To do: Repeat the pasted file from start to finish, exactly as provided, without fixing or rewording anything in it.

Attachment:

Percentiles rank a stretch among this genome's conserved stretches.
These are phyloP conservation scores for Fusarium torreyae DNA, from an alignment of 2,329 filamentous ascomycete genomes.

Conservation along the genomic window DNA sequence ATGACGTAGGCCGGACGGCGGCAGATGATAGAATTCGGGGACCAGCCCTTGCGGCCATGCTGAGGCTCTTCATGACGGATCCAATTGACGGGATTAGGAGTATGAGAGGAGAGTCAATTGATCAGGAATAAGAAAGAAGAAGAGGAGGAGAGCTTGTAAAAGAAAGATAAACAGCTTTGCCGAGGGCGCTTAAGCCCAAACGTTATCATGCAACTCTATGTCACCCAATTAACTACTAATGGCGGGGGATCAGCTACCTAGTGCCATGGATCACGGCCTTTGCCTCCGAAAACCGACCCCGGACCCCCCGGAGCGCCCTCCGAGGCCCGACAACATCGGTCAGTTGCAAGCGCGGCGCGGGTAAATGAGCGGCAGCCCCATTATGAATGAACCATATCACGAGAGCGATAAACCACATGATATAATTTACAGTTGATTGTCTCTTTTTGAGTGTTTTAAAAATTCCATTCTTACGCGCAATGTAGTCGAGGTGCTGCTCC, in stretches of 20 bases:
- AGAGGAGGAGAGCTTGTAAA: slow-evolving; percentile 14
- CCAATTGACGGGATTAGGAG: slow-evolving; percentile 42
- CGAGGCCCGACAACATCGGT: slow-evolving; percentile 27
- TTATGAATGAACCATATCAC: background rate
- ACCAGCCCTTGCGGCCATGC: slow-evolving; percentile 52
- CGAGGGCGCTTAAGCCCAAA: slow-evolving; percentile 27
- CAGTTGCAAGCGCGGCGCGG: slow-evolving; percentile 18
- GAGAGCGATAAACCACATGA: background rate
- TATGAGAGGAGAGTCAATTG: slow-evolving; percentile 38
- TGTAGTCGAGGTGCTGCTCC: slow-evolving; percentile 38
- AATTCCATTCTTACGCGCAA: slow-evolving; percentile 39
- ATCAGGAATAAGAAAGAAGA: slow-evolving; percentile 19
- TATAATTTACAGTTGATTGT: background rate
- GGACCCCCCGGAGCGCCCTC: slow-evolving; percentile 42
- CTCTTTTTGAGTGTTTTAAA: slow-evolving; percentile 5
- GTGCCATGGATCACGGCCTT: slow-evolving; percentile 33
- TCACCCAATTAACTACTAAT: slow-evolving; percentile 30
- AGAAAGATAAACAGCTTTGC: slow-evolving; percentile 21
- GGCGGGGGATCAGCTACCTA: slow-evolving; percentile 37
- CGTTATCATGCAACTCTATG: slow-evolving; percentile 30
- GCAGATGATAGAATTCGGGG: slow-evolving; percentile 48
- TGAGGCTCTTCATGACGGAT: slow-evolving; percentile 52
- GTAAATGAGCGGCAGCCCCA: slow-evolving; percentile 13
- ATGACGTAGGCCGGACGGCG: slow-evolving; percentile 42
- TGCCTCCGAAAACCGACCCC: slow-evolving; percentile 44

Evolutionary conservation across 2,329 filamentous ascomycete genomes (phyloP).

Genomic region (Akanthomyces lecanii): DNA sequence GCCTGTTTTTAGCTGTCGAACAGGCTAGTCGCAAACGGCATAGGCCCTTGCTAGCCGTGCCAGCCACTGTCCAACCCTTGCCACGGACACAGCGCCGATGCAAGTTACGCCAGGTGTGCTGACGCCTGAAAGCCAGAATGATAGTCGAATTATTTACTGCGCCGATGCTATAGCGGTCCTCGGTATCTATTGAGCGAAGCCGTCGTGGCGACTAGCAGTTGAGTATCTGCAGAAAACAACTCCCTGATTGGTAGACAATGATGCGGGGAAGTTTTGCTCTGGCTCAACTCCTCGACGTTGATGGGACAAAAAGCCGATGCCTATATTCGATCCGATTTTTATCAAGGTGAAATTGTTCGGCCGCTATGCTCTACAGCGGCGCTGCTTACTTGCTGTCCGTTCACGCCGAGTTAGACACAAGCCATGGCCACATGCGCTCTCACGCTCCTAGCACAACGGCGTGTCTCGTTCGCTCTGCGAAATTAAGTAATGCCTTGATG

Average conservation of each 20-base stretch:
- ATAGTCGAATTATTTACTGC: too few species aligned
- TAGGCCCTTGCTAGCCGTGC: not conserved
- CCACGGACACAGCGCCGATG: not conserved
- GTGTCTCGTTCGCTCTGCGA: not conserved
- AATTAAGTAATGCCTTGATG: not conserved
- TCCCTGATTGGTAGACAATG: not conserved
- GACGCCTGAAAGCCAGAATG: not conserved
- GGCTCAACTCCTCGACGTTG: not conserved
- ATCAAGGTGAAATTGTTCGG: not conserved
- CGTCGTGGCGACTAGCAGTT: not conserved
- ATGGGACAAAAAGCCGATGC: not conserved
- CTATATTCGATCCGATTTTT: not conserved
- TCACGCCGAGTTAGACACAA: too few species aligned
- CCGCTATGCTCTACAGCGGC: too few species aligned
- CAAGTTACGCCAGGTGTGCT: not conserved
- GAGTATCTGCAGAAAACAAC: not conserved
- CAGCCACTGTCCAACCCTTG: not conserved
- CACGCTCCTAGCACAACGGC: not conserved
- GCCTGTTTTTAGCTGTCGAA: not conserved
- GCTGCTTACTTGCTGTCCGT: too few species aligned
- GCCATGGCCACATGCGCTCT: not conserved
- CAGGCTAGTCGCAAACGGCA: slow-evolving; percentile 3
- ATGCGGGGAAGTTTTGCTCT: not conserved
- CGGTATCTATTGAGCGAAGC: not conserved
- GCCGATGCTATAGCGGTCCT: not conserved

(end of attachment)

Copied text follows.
Percentiles rank a stretch among this genome's conserved stretches.
These are phyloP conservation scores for Fusarium torreyae DNA, from an alignment of 2,329 filamentous ascomycete genomes.

Conservation along the genomic window DNA sequence ATGACGTAGGCCGGACGGCGGCAGATGATAGAATTCGGGGACCAGCCCTTGCGGCCATGCTGAGGCTCTTCATGACGGATCCAATTGACGGGATTAGGAGTATGAGAGGAGAGTCAATTGATCAGGAATAAGAAAGAAGAAGAGGAGGAGAGCTTGTAAAAGAAAGATAAACAGCTTTGCCGAGGGCGCTTAAGCCCAAACGTTATCATGCAACTCTATGTCACCCAATTAACTACTAATGGCGGGGGATCAGCTACCTAGTGCCATGGATCACGGCCTTTGCCTCCGAAAACCGACCCCGGACCCCCCGGAGCGCCCTCCGAGGCCCGACAACATCGGTCAGTTGCAAGCGCGGCGCGGGTAAATGAGCGGCAGCCCCATTATGAATGAACCATATCACGAGAGCGATAAACCACATGATATAATTTACAGTTGATTGTCTCTTTTTGAGTGTTTTAAAAATTCCATTCTTACGCGCAATGTAGTCGAGGTGCTGCTCC, in stretches of 20 bases:
- AGAGGAGGAGAGCTTGTAAA: slow-evolving; percentile 14
- CCAATTGACGGGATTAGGAG: slow-evolving; percentile 42
- CGAGGCCCGACAACATCGGT: slow-evolving; percentile 27
- TTATGAATGAACCATATCAC: background rate
- ACCAGCCCTTGCGGCCATGC: slow-evolving; percentile 52
- CGAGGGCGCTTAAGCCCAAA: slow-evolving; percentile 27
- CAGTTGCAAGCGCGGCGCGG: slow-evolving; percentile 18
- GAGAGCGATAAACCACATGA: background rate
- TATGAGAGGAGAGTCAATTG: slow-evolving; percentile 38
- TGTAGTCGAGGTGCTGCTCC: slow-evolving; percentile 38
- AATTCCATTCTTACGCGCAA: slow-evolving; percentile 39
- ATCAGGAATAAGAAAGAAGA: slow-evolving; percentile 19
- TATAATTTACAGTTGATTGT: background rate
- GGACCCCCCGGAGCGCCCTC: slow-evolving; percentile 42
- CTCTTTTTGAGTGTTTTAAA: slow-evolving; percentile 5
- GTGCCATGGATCACGGCCTT: slow-evolving; percentile 33
- TCACCCAATTAACTACTAAT: slow-evolving; percentile 30
- AGAAAGATAAACAGCTTTGC: slow-evolving; percentile 21
- GGCGGGGGATCAGCTACCTA: slow-evolving; percentile 37
- CGTTATCATGCAACTCTATG: slow-evolving; percentile 30
- GCAGATGATAGAATTCGGGG: slow-evolving; percentile 48
- TGAGGCTCTTCATGACGGAT: slow-evolving; percentile 52
- GTAAATGAGCGGCAGCCCCA: slow-evolving; percentile 13
- ATGACGTAGGCCGGACGGCG: slow-evolving; percentile 42
- TGCCTCCGAAAACCGACCCC: slow-evolving; percentile 44

Evolutionary conservation across 2,329 filamentous ascomycete genomes (phyloP).

Genomic region (Akanthomyces lecanii): DNA sequence GCCTGTTTTTAGCTGTCGAACAGGCTAGTCGCAAACGGCATAGGCCCTTGCTAGCCGTGCCAGCCACTGTCCAACCCTTGCCACGGACACAGCGCCGATGCAAGTTACGCCAGGTGTGCTGACGCCTGAAAGCCAGAATGATAGTCGAATTATTTACTGCGCCGATGCTATAGCGGTCCTCGGTATCTATTGAGCGAAGCCGTCGTGGCGACTAGCAGTTGAGTATCTGCAGAAAACAACTCCCTGATTGGTAGACAATGATGCGGGGAAGTTTTGCTCTGGCTCAACTCCTCGACGTTGATGGGACAAAAAGCCGATGCCTATATTCGATCCGATTTTTATCAAGGTGAAATTGTTCGGCCGCTATGCTCTACAGCGGCGCTGCTTACTTGCTGTCCGTTCACGCCGAGTTAGACACAAGCCATGGCCACATGCGCTCTCACGCTCCTAGCACAACGGCGTGTCTCGTTCGCTCTGCGAAATTAAGTAATGCCTTGATG

Average conservation of each 20-base stretch:
- ATAGTCGAATTATTTACTGC: too few species aligned
- TAGGCCCTTGCTAGCCGTGC: not conserved
- CCACGGACACAGCGCCGATG: not conserved
- GTGTCTCGTTCGCTCTGCGA: not conserved
- AATTAAGTAATGCCTTGATG: not conserved
- TCCCTGATTGGTAGACAATG: not conserved
- GACGCCTGAAAGCCAGAATG: not conserved
- GGCTCAACTCCTCGACGTTG: not conserved
- ATCAAGGTGAAATTGTTCGG: not conserved
- CGTCGTGGCGACTAGCAGTT: not conserved
- ATGGGACAAAAAGCCGATGC: not conserved
- CTATATTCGATCCGATTTTT: not conserved
- TCACGCCGAGTTAGACACAA: too few species aligned
- CCGCTATGCTCTACAGCGGC: too few species aligned
- CAAGTTACGCCAGGTGTGCT: not conserved
- GAGTATCTGCAGAAAACAAC: not conserved
- CAGCCACTGTCCAACCCTTG: not conserved
- CACGCTCCTAGCACAACGGC: not conserved
- GCCTGTTTTTAGCTGTCGAA: not conserved
- GCTGCTTACTTGCTGTCCGT: too few species aligned
- GCCATGGCCACATGCGCTCT: not conserved
- CAGGCTAGTCGCAAACGGCA: slow-evolving; percentile 3
- ATGCGGGGAAGTTTTGCTCT: not conserved
- CGGTATCTATTGAGCGAAGC: not conserved
- GCCGATGCTATAGCGGTCCT: not conserved